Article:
Jul 23, 2020 · News

The future of the maritime industry lives in students today

Royal Caribbean International scholarships serve as a pipeline for tomorrow’s leaders

“Good education available to all” are more than words to the team at Royal Caribbean Group.

Two recent honor graduates from the prestigious Caribbean Maritime University were on full-tuition scholarships from The American Caribbean Maritime Foundation (ACMF) donated by Royal Caribbean International.

Shante Pearson and Tre’von Ferguson both dreamt of a life at sea from a young age. Tre’von recalls going to work with his mother; she worked as a ship planner for cargo container loading at the Freeport Container Port. Shante was inspired by her dad, who retired from the Royal Bahamas Defense Force.

“Shante and Tre’von are two examples of the talent there is in The Bahamas and across the Caribbean,” said Michael Bayley, President & CEO, Royal Caribbean International. “It’s the opportunities offered through institutions like the Caribbean Maritime University that shape the upstanding professionals we’re fortunate to have onboard our ships today and for many years to come. We’re honored to be a part of a program that helps young people from the Caribbean realize their potential, and I look forward to the day when future Captain Shante and Captain Tre’von welcome Royal Caribbean guests on board.”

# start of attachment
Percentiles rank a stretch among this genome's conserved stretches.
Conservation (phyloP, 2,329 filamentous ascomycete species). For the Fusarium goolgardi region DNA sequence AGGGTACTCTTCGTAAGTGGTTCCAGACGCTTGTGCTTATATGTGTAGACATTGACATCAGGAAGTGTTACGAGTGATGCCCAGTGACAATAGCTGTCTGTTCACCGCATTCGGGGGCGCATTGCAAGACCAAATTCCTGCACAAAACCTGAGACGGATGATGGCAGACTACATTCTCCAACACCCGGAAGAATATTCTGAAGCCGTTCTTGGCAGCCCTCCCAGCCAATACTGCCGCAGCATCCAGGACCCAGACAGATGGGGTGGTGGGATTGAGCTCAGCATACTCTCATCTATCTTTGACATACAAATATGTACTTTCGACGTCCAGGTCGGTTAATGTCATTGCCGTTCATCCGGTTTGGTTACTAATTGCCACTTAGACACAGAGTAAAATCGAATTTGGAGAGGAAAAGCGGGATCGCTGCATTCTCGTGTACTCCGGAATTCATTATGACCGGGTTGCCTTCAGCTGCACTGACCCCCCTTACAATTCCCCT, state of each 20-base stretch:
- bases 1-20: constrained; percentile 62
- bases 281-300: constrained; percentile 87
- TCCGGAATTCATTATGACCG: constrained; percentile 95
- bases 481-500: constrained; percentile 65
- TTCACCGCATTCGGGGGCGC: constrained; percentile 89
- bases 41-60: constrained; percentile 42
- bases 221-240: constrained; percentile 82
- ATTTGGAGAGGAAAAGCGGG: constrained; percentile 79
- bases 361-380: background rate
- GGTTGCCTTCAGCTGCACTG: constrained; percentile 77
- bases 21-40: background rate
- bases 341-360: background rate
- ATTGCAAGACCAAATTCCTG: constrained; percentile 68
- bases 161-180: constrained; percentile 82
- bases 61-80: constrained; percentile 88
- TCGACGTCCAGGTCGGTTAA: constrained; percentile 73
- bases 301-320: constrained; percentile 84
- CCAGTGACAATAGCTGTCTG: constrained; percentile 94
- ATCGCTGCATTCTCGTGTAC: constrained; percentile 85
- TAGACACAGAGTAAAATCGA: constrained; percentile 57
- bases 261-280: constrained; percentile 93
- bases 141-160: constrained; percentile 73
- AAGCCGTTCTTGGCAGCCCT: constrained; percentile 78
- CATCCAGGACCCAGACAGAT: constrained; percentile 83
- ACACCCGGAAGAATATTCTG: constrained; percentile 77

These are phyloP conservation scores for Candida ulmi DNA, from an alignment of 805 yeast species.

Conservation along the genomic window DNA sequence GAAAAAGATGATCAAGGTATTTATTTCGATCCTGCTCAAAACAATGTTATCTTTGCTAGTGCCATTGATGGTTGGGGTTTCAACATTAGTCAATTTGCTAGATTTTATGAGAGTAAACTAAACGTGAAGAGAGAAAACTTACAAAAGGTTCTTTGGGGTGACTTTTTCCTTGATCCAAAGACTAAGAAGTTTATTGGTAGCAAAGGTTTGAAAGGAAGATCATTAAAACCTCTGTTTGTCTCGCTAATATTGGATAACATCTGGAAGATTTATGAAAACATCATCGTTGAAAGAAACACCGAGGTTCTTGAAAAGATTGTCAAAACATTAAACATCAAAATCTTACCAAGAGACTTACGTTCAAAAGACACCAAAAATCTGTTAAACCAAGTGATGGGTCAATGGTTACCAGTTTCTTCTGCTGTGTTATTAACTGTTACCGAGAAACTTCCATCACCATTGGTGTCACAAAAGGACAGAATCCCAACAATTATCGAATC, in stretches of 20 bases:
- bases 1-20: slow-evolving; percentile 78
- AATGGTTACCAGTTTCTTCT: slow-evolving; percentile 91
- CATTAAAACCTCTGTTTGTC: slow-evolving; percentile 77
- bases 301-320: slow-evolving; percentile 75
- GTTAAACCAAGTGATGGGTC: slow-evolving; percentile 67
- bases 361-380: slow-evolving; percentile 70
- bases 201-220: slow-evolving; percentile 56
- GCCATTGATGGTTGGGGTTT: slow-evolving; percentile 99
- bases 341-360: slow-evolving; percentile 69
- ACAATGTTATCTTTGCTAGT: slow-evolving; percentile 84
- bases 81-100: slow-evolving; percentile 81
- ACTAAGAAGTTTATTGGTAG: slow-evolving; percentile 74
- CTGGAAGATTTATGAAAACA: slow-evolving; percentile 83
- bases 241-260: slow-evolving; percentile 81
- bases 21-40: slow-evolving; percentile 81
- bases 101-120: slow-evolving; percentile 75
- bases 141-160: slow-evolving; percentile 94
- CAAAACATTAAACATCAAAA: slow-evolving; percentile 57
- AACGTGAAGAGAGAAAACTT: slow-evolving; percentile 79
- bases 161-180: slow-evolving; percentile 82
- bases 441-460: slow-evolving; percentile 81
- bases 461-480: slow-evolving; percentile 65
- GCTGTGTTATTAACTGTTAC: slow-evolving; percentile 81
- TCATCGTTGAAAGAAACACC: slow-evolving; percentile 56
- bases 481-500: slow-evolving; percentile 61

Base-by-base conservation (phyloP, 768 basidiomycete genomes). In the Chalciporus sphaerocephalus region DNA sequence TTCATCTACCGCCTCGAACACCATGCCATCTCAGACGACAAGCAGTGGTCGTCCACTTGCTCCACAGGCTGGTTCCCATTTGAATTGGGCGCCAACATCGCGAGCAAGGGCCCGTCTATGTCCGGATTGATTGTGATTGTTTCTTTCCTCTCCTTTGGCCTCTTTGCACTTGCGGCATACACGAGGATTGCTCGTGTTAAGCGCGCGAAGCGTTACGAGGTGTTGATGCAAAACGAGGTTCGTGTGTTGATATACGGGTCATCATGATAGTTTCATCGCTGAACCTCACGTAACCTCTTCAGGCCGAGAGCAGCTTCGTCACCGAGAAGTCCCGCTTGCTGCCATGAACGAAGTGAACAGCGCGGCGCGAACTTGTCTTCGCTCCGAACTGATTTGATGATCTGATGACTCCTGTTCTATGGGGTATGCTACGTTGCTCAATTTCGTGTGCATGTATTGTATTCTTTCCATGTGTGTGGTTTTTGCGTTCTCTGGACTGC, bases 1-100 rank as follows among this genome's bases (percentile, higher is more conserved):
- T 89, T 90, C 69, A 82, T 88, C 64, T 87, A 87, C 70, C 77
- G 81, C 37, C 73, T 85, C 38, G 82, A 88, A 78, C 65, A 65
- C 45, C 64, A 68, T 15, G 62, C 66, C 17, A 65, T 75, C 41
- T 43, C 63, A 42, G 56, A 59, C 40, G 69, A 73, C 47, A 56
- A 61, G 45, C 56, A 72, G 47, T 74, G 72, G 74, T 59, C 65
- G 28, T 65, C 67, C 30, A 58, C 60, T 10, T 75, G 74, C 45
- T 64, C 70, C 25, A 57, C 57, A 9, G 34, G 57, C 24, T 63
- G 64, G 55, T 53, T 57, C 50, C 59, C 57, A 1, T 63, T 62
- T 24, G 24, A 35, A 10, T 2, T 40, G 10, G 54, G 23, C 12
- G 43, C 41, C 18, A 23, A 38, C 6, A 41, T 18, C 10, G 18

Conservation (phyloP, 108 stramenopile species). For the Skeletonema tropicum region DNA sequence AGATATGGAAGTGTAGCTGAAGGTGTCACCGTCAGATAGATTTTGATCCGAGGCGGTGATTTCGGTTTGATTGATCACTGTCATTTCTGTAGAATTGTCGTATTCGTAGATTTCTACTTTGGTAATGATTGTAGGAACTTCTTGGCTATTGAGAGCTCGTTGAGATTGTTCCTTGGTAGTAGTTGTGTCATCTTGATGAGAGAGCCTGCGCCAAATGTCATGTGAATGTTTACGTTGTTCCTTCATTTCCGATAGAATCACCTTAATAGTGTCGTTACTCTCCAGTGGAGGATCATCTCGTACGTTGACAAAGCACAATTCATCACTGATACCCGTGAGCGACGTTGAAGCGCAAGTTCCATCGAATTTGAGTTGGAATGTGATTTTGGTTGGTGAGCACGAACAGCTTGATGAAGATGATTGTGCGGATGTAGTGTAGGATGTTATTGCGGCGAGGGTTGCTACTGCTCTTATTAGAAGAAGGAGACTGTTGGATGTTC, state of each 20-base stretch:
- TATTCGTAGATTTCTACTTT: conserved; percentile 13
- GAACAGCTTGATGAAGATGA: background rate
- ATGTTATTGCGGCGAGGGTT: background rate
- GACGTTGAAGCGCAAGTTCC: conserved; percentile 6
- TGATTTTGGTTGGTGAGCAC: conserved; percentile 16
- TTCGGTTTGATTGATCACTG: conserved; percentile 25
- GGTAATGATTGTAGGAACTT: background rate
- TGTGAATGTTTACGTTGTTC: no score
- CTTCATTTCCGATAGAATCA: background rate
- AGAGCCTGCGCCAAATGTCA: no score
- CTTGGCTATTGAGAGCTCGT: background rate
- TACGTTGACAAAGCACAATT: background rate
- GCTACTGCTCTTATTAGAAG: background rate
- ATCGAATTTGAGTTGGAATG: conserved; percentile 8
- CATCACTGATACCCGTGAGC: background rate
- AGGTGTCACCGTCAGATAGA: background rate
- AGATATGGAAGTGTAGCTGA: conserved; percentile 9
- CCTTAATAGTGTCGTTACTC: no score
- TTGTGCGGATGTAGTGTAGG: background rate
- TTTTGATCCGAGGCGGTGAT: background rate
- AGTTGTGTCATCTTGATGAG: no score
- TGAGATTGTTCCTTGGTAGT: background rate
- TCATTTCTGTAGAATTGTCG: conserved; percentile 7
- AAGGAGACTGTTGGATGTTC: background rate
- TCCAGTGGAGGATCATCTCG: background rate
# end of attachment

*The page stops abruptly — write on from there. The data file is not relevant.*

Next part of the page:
Royal Caribbean Group commitment to the communities we touch focuses on ocean conservation, education and community need. “Scholarship support is nothing new; we have been supporting education for over 20 years,” said Helen O’Connell, Associate Vice President, CorporateResponsibility, Royal Caribbean Group. “We believe a good education can change lives. Collaborations with organizations like the American Caribbean Maritime Foundation allow us to offer students that demonstrate strong academic performance, leadership skills, and community involvement with an opportunity to attain a future in the maritime industry.”

In their separate journeys, the students joined the Maritime Cadet Corp and took the necessary steps to further their maritime experience. Tre’von spent a year in Cuba to learn Spanish. Shante earned a singular spot in Bahamian history as the youngest and only female to crew aboard a cargo vessel remaining at sea for 11 months. Her vision: to be the first female captain of a Royal Caribbean International Oasis Class ship, the world’s largest, like Symphony of the Seas, which is capable of carrying over 8,000 guests and crew.

People like Tre’von and Shante are more than distinguished students. They’re the future of the maritime industry, and we’re proud to help them on their way.